A most delightful trip (not)
A hundred years ago the postcard was a favoured medium for quick informal messaging. The limited space, and the idea of quick communication, encouraged a short, informal writing style—having a great time, wish you were here. Perhaps the fact that somebody bought and posted a card said as much as the words written on the back.
Randomly selected samples of these ephemeral messages have survived. Most of them are boring, but there are some quirky gems, with weird and delightful images on the front, and wonderful stamps, captions, and postmarks on the back. Not to mention the messages written on them: profound or trivial, original or formulaic, terse or turgid.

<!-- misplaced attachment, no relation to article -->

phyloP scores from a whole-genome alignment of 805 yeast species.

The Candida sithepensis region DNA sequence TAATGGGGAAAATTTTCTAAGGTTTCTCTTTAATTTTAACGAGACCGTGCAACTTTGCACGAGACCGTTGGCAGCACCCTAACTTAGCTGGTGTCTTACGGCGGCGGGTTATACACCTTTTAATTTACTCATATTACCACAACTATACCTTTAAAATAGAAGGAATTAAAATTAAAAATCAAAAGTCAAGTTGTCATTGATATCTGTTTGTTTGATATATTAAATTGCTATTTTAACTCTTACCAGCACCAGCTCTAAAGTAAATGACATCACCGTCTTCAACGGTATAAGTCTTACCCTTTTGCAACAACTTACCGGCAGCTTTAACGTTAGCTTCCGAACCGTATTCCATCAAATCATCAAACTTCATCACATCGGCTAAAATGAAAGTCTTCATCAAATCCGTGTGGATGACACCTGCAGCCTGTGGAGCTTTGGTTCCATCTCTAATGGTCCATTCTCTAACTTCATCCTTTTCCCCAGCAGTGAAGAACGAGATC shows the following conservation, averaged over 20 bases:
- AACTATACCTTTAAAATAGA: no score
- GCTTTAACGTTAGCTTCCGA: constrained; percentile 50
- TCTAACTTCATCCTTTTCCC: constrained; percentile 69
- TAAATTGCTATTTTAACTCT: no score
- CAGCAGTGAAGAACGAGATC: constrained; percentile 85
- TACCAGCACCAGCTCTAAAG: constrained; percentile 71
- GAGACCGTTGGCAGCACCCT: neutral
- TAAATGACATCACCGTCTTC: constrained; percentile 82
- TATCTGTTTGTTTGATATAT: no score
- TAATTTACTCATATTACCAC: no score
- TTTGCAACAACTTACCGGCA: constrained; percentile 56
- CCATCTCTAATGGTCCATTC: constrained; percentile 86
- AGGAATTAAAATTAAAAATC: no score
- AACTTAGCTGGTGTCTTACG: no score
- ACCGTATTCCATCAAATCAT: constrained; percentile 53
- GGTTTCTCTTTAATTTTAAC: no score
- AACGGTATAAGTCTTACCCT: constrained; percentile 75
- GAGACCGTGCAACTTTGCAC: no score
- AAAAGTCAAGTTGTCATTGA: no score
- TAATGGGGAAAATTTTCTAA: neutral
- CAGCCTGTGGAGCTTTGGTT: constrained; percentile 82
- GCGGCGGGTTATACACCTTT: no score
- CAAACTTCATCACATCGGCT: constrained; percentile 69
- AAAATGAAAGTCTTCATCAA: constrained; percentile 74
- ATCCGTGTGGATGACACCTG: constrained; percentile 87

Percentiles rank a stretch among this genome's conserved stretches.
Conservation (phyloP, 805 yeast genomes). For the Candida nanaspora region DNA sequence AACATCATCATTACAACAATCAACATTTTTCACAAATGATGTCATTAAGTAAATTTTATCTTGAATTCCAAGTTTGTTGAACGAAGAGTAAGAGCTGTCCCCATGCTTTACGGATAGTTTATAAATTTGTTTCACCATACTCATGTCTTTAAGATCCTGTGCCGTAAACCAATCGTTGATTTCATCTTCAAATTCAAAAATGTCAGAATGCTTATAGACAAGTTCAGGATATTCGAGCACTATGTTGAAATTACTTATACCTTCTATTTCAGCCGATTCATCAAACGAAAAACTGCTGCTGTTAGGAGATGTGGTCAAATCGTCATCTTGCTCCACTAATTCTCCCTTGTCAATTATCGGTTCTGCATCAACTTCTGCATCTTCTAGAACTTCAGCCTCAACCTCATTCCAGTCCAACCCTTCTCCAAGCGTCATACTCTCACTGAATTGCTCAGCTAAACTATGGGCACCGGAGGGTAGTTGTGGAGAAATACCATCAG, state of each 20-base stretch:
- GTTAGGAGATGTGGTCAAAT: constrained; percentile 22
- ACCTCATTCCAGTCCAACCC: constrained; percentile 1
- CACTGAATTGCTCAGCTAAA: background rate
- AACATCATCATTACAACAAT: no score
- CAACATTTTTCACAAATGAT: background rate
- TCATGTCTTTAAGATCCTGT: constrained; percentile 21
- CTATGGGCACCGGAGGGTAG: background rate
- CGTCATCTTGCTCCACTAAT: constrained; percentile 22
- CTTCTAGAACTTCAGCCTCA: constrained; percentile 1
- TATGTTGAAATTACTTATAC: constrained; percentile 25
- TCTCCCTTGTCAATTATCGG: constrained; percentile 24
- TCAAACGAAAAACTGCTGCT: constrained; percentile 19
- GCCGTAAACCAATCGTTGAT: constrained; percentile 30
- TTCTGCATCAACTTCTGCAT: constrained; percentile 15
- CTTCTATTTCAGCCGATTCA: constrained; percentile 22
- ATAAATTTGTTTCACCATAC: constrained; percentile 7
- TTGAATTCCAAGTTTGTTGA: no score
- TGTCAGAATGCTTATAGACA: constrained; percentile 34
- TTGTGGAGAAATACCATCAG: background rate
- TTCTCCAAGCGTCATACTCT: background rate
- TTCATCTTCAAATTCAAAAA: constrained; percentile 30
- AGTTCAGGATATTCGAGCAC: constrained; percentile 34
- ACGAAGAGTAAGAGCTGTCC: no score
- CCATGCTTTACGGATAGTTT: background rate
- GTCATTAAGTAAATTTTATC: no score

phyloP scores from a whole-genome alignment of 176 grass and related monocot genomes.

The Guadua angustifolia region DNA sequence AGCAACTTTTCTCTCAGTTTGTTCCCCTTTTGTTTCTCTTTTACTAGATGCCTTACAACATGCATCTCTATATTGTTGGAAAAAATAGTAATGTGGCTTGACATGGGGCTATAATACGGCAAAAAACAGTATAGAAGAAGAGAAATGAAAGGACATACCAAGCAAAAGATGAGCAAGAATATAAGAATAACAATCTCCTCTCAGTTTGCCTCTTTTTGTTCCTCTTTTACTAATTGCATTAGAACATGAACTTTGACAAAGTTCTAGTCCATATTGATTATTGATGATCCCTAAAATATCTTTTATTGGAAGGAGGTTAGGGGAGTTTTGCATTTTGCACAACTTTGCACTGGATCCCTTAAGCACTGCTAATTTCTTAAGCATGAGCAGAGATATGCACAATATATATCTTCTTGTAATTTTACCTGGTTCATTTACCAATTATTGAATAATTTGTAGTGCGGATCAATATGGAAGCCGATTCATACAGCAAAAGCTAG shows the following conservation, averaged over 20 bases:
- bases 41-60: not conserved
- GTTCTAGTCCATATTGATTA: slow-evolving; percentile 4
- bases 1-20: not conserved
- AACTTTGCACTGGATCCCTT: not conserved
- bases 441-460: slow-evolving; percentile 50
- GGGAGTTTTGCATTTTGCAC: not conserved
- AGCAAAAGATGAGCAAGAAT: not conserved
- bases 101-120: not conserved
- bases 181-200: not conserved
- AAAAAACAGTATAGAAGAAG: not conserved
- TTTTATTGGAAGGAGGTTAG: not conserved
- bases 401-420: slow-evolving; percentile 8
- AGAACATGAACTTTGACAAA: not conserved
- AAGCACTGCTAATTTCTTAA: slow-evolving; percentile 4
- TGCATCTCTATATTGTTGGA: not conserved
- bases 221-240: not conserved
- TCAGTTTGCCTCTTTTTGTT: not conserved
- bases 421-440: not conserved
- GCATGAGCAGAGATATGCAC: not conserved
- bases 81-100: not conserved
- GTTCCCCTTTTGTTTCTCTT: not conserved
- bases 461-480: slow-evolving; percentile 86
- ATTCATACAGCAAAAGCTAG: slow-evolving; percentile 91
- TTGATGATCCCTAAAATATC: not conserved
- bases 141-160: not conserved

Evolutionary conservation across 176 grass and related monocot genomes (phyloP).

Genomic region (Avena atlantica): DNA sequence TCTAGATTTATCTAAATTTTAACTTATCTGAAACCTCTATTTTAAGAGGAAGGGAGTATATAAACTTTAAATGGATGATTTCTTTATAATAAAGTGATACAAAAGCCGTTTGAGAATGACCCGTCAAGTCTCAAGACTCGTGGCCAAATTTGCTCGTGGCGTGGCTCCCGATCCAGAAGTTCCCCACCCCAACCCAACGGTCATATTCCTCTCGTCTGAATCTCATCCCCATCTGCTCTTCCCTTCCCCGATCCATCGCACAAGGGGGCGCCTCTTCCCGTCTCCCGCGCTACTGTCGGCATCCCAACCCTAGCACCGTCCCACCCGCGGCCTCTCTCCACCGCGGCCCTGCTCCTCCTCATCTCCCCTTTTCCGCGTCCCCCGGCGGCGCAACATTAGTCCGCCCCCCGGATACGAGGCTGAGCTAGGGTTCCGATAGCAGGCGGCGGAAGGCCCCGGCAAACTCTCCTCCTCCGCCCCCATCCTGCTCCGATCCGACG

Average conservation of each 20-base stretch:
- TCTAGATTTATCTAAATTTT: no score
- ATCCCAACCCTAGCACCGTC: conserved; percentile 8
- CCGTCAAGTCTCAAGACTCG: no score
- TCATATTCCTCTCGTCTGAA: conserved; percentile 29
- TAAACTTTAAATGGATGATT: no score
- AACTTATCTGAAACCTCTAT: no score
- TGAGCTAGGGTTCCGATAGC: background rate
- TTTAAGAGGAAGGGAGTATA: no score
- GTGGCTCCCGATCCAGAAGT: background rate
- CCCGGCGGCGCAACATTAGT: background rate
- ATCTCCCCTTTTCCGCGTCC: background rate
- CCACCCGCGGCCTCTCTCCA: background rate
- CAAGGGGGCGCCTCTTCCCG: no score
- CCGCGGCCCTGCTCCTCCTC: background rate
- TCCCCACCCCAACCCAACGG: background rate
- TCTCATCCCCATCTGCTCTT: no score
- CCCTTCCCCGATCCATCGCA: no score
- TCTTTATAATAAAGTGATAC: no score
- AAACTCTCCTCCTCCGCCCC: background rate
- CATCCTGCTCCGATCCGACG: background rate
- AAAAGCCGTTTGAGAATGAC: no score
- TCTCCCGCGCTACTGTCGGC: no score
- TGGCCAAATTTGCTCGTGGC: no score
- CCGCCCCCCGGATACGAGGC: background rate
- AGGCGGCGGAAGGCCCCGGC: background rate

I like this example. On the back, a typically cryptic message, adorned with an exotic stamp and a collection of postmarks. On the front, a photo of a lighthouse at Guantánamo Bay—then, as now, a possession of the United States of America.
With my resolution for 2010 in mind, I have to say I am not so keen to visit this lighthouse (which still survives, in poor condition)—knowing what happened to Lakhdar Boumediene and many others would spoil the visit.